So based on this experience I wasn’t expecting much from bush snake beans, though being a lazy farmer I couldn’t resist the appeal of not building trellises. To my surprise the original variety grew just as vigorously as bush cowpeas and by regularly picking the immature pods the pod sucking bugs never seemed to get established or cause much damage. They seem to like living higher off the ground so the low bush form, combined with the regular removal of pods, seemed to mostly fix the problem. Even better the bushes continued to set pods from late spring to mid autumn provided I picked every day or two, unlike the climbers which only gave one flush. The pod sucking bugs can ruin seed that is saved for next season, but allowing the first pods to mature first before they discover the patch seems to solve the problem and gives extra vigorous seed. As the pods mature they swell and become puffy, and once they turn slightly yellow should be picked and the seed removed for drying. During humid weather then tend to mould in the pod if left too long.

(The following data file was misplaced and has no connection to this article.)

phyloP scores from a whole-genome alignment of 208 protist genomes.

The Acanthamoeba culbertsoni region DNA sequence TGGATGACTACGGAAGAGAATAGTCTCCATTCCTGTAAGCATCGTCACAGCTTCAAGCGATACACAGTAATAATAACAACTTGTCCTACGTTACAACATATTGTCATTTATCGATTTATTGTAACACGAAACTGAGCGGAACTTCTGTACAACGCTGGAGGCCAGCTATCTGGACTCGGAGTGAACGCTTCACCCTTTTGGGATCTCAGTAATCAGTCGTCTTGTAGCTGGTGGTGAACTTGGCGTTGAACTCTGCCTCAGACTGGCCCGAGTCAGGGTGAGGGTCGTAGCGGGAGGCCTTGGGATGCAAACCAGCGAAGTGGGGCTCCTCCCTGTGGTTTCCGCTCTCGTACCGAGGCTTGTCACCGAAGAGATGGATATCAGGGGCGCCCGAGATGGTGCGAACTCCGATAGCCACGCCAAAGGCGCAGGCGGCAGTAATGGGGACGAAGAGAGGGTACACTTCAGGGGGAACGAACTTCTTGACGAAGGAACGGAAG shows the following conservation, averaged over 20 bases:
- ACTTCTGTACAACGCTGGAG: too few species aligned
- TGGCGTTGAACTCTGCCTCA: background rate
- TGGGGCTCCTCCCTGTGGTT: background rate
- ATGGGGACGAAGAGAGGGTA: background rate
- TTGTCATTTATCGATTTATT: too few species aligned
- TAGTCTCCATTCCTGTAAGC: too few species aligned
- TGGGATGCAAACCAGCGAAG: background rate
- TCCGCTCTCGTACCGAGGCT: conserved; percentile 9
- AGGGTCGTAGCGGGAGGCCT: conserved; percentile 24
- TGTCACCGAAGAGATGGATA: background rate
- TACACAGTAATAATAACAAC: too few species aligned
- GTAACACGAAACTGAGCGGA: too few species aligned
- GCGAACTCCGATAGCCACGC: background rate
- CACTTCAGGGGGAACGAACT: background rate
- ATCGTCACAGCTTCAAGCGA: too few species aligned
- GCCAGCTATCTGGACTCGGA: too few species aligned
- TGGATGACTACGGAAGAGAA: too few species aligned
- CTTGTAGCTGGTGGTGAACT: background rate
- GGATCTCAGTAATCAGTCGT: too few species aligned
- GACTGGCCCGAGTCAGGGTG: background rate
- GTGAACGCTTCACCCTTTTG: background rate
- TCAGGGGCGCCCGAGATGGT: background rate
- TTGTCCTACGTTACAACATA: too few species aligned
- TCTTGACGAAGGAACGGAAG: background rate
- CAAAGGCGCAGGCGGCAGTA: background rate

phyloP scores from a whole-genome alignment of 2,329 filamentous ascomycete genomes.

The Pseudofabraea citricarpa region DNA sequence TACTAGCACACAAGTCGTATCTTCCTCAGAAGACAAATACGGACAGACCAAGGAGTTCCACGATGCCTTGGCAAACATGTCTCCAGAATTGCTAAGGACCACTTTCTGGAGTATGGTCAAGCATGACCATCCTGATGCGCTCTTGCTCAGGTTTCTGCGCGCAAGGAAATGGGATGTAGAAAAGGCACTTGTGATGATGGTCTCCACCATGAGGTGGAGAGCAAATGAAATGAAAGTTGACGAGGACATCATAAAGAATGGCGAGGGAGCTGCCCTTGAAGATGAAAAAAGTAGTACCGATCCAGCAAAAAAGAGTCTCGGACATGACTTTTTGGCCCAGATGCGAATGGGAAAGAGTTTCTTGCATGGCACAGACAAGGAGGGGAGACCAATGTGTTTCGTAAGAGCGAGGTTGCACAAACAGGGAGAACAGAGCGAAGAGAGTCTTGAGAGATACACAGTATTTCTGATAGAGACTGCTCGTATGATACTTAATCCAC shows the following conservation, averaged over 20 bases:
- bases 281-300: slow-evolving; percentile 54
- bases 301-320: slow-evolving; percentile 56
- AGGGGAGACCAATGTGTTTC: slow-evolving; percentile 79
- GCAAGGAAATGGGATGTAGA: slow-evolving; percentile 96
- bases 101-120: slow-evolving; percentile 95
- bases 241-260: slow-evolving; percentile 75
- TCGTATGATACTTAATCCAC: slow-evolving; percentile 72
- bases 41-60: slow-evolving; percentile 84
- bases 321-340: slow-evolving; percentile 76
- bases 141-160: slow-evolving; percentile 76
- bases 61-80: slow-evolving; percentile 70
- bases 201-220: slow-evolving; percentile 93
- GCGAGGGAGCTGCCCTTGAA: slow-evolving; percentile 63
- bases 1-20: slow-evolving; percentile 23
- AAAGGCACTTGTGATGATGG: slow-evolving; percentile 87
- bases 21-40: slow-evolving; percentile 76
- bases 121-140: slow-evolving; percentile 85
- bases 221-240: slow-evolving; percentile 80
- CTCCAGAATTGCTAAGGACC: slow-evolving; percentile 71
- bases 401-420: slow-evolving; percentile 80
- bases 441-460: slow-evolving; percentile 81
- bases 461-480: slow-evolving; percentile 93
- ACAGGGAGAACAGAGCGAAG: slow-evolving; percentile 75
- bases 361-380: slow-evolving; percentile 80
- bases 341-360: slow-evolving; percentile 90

Over time I acquired a different form of bush snake bean that is a little more upright, and I consider the flavour and vigour to be not as good as my first form. I also recently was gifted a red podded form that is weaker again, but has managed to produce during this remarkable drought. I will keep growing all three forms together hoping for some natural hybridisation by our many species of native bees. If I get impatient then the fiddly job of hand pollination is an option. I suspect the bush snake beans are a separate subform of the many bush cowpeas in circulation and unrelated to the climbing forms developed in Asia. I may try growing these again to hybridise with my best bush snake beans to see if I can introduce even more diversity and strength.